Recently, Professor Steven Gillers (NYU) posted on SSRN his forthcoming piece in the Georgetown Journal of Legal Ethics, titled, A Rule to Forbid Bias and Harassment in Law Practice: A Guide for State Courts Considering Model Rule 8.4(g). I had written before about Rule 8.4(g), including my rejected proposal for the AALS diversity conference. In short, this rule allows bar disciplinary committees to punish wide swaths of speech at “social events” “related to the practice of law.” Though well-intentioned, it serves to chill the freedom of expression. After reading Gillers article, I wrote a lengthy post explaining my thoughts on Rule 8.4(g), and incorporating a recent debate on the top at the recent Federalist Society National Lawyer’s Convention.
On a whim, I pitched the Georgetown Journal of Legal Ethics, and asked if they would accept a response to Gillers piece. The editors graciously afforded me such an opportunity with a tight window–about two weeks. I submitted a draft, and they accepted it. Now, my response will appear alongside Gillers’s article.
I’ve posted to SSRN the draft of Reply: A Pause for State Courts Considering Model Rule 8.4(G). The First Amendment and “Conduct Related to the Practice of Law. I welcome any comments you may have. This is an important topic as Rule 8.4(g) goes to the states, and I hope my article serves as a guide during that process.
Here is the abstract:
In August 2016, the American Bar Association approved Model Rule of Professional Conduct 8.4(g). The new provision provides that it is misconduct for an attorney to “engage in conduct that the lawyer knows or reasonably should know is harassment or discrimination on the basis of race, sex, religion, national origin, ethnicity, disability, age, sexual orientation, gender identity, marital status or socioeconomic status in conduct related to the practice of law.” Comment  explains that “conduct related to the practice of law . . . includes representing clients; interacting with witnesses, coworkers, court personnel, lawyers and others while engaged in the practice of law; operating or managing a law firm or law practice; and participating in bar association, business or social activities in connection with the practice of law.” The Model Rules are just that—models, that do not apply in any jurisdiction. Now the project goes to the states, as state courts consider whether to adopt Rule 8.4(g).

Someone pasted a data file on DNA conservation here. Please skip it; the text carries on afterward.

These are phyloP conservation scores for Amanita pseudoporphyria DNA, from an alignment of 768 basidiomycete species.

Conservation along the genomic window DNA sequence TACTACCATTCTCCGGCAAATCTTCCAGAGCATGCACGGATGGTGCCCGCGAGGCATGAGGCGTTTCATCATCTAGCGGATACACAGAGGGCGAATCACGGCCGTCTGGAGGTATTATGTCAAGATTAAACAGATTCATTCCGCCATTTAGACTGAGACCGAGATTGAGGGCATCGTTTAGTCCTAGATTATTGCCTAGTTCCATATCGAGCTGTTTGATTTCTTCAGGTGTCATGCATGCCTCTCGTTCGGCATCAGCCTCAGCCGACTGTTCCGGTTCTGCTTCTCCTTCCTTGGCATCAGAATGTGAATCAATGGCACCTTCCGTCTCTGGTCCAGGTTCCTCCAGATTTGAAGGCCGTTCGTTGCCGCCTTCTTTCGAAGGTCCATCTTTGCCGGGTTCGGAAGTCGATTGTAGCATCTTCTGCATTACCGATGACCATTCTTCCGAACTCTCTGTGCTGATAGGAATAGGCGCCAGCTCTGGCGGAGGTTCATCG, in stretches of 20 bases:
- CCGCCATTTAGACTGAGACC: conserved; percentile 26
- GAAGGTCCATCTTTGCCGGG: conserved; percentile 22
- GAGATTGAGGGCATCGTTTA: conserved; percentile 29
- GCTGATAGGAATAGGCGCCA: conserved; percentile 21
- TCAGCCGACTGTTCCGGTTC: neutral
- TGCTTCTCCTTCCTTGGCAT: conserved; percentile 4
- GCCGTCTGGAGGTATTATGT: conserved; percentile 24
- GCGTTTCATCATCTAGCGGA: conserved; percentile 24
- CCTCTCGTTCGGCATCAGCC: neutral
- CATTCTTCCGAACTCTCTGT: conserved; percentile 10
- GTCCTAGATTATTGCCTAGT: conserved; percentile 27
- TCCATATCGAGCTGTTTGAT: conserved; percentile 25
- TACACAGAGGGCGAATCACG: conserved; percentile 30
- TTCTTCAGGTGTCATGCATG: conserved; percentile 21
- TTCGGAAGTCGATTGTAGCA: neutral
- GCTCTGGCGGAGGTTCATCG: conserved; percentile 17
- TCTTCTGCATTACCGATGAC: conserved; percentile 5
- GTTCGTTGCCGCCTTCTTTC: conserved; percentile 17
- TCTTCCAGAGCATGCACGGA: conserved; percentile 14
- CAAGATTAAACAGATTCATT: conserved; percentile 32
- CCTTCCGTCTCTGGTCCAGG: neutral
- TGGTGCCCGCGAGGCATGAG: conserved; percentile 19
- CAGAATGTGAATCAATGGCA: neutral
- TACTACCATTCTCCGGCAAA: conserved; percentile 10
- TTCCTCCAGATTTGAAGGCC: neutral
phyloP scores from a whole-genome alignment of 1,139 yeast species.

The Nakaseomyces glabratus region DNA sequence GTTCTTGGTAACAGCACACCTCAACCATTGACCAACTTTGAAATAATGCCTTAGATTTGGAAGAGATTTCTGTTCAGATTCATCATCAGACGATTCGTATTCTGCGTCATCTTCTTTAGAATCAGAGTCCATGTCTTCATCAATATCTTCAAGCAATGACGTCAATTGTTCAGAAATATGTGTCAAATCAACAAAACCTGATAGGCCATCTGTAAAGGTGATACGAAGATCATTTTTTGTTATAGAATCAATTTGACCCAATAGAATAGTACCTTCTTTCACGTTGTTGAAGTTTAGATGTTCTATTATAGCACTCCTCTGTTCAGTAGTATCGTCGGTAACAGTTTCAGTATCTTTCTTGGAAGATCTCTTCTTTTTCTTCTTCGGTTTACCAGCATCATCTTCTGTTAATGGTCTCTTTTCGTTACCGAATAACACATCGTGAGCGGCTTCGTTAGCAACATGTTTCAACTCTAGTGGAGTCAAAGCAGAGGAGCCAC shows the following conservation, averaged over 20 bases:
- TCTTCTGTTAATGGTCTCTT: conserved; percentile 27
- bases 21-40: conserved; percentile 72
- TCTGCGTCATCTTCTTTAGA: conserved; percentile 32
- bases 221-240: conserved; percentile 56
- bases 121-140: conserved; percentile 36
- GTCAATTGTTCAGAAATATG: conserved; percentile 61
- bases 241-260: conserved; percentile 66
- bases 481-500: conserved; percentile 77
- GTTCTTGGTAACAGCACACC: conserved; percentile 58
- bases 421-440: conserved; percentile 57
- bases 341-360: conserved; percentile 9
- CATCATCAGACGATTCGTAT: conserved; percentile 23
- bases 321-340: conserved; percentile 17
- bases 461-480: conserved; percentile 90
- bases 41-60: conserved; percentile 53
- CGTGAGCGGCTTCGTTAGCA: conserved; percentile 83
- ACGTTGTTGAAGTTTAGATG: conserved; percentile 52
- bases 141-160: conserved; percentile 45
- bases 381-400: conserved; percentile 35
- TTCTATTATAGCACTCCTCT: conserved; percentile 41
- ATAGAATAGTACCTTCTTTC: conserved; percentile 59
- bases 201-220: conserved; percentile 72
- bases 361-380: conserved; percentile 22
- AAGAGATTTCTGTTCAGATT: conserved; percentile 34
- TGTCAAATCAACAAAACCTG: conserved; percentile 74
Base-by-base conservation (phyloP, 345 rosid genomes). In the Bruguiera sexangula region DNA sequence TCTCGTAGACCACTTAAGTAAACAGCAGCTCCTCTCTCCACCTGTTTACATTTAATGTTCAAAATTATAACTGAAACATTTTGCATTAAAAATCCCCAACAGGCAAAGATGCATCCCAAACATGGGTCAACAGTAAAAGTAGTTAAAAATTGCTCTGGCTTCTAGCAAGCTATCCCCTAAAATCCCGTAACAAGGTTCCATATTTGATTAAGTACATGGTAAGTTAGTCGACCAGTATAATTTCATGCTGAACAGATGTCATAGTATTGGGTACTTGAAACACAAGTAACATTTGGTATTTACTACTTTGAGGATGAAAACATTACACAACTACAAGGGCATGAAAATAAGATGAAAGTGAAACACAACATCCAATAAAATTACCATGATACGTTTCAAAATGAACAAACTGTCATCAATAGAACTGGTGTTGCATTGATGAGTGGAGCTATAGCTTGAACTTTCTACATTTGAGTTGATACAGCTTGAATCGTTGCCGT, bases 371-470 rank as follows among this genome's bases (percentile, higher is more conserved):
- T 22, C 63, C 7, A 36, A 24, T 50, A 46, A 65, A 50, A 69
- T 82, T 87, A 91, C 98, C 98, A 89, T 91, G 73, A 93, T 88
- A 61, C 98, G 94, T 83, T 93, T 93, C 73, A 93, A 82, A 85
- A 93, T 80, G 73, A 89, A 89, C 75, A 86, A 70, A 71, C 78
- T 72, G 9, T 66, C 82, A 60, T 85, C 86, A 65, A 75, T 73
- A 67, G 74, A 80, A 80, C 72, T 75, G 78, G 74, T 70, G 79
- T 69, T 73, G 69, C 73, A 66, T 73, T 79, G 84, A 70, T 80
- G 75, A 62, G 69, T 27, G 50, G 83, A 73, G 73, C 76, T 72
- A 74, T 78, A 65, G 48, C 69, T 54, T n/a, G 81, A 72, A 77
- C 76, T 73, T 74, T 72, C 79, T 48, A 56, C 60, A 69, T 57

In this issue, Professor Steven Gillers offered an analysis of the new provision in an article titled, “A Rule to Forbid Bias and Harassment in Law Practice: A Guide for State Courts Considering Model Rule 8.4(g).” In this brief reply, I suggest a pause for state courts considering Rule 8.4(g), in light of its First Amendment implications.
Part I focuses on how Rule 8.4(g) extends its jurisdiction to “conduct related to the practice of law” for speech that can be deemed “harassment.” Lectures given at CLE events, or dinner-time conversation at a bar-association function, would now be subject to discipline if the speaker reasonably should know someone would find it “derogatory” on the basis of eleven protected classes. This risk of discipline will serve to chill public speech on matters of public concern. Neither the Rule nor the comments express any awareness of this novel intrusion into the private spheres of an attorney’s professional life.
Part II compares the operation of Rule 8.4(g) with previous ABA model rules, as well as state jurisdictions that have enacted anti-bias regimes. This provision is unprecedented, as it extends a disciplinary committee’s jurisdiction to conduct merely “related to the practice of law,” with only the most tenuous connection to representation of clients, a lawyer’s fitness, or the administration of justice.
Part III discusses the chilling effects of Rule 8.4(g). Though courts have given deference to bar associations to regulate speech that arises during the practice of law, as the expression becomes more attenuated from the bar association’s traditional goals, the state interest becomes far less compelling. In this sense, past precedents upholding disciplinary actions are largely unhelpful. Rule 8.4(g) sweeps in a vast amount of public speech on matters of public concern, and imposes an unlawful form of viewpoint discrimination. At bottom, the defenders of the rule can only urge us to trust the disciplinary committees. The First Amendment demands more.
This essay concludes by offering three simple tweaks to the comments accompanying Rule 8.4(g) that serve the drafter’s purposes, but provide ample protection for free speech.